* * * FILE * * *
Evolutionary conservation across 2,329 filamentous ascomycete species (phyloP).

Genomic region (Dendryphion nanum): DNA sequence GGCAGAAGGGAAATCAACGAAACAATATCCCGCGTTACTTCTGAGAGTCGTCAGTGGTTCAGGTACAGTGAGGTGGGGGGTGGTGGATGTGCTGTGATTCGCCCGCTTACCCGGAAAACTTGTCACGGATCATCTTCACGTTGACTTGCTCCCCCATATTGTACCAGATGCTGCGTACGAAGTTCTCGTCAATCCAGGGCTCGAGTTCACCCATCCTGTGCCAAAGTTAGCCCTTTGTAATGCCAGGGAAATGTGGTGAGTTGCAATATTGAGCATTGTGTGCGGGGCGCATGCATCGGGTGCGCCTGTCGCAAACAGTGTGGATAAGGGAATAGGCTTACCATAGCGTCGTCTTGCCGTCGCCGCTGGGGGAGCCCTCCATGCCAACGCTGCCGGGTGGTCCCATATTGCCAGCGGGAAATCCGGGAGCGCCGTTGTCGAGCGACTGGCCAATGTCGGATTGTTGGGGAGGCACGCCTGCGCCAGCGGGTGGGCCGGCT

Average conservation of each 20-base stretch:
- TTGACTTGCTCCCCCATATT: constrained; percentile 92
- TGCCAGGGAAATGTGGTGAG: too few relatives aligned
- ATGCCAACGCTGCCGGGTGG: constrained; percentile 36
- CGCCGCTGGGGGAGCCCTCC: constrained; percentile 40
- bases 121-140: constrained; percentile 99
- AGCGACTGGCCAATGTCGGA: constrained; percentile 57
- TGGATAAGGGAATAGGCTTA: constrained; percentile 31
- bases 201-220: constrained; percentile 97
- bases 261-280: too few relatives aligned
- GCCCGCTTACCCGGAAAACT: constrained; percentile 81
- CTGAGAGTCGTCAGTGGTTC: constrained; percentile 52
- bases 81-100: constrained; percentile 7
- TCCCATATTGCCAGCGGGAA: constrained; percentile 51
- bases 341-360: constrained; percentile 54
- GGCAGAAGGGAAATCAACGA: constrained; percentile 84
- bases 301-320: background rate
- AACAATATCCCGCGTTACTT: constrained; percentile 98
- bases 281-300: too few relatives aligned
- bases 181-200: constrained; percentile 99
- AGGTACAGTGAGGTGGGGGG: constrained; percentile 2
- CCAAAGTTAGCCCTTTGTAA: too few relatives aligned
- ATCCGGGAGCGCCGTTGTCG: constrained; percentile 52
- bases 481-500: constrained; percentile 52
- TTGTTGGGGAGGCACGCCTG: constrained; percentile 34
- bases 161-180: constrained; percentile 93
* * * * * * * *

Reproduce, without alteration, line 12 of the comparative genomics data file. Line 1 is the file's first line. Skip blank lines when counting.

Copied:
- bases 261-280: too few relatives aligned